"A little song, a little riding, a little shooting and a girl to be saved from hazard" was how a Christian Science Monitor writer once described The Roy Rogers Show. The program was first broadcast in 1944 on the Mutual Network, and switched between that and NBC over the decade it was on the air. The show was originally sponsored by the Goodyear Tire and Rubber Company, and later Miles Laboratories, Quaker Oats, Post Toasties and Dodge automobiles financed this popular evening western adventure.
Roy Rogers, the "King of the Cowboys" in the movies, was the star. Naturally, his iconic steed Trigger played a big role on the series, as did Roy's group the Sons of the Pioneers, who originally provided the vocal music along with Roy and the lovely Pat Friday. A year later, Roy's new wife and co-star Dale Evans joined the program (along with her horse Buttermilk), as did the Riders of the Purple Sage and Foy Willing. Roy's comical sidekicks included former Sons of the Pioneers member Pat Brady and the legendary Gabby Hayes, as well as Forrest Lewis, who portrayed the wisest trail scout of them all, Jonah Wilde.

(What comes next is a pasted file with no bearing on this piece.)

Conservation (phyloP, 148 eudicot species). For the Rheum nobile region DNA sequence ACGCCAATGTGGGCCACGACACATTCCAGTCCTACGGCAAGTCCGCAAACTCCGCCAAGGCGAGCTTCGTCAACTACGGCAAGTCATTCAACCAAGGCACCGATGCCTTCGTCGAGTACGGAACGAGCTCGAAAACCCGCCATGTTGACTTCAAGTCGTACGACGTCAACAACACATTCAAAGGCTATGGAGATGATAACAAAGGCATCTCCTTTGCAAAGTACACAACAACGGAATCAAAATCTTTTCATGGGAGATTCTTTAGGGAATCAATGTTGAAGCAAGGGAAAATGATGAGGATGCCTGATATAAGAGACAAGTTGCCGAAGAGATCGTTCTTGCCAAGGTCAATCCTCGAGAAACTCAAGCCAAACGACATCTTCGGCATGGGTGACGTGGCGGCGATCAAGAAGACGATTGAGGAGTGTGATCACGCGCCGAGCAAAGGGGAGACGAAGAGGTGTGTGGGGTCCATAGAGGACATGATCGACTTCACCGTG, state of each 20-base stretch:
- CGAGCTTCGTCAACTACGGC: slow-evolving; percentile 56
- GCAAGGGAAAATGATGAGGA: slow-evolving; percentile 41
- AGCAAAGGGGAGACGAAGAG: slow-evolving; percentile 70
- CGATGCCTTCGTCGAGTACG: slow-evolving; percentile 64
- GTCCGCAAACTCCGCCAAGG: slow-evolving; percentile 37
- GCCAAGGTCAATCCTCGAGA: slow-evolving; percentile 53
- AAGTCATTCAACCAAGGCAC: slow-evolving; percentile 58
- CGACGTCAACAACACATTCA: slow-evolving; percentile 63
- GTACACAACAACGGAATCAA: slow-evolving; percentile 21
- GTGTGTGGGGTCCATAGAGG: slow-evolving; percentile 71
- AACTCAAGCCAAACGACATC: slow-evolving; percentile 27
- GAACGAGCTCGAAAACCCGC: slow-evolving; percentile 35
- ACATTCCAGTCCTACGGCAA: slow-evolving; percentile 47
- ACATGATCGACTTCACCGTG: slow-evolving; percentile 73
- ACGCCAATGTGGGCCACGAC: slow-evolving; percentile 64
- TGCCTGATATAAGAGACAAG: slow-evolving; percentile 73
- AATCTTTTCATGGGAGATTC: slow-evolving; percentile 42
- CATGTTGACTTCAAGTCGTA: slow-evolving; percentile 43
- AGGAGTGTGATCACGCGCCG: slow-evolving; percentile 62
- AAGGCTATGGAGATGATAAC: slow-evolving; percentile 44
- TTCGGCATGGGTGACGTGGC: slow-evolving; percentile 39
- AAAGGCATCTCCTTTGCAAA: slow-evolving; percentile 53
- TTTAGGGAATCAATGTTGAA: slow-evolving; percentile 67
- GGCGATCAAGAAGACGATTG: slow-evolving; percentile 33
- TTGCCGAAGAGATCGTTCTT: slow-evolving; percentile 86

The show was transcribed from the outset, as Roy's contractual obligations precluded him from performing live. The program's original opening theme was "It's Round-Up Time on the Double-R-Bar", which was also the name of Roy's fictional ranch in Paradise Valley on the series. This was later supplanted by the famous "Happy Trails" song, written by Dale Evans. Roy would often close the show, in reference to his Christian beliefs, with the phrase âGoodbye, good luck, and may the good Lord take a likin' to ya.â
The information in this synopsis was culled from Radio's Golden Age by Vincent Terrace and On the Air: The Encyclopedia of Old-Time Radio by John Dunning.
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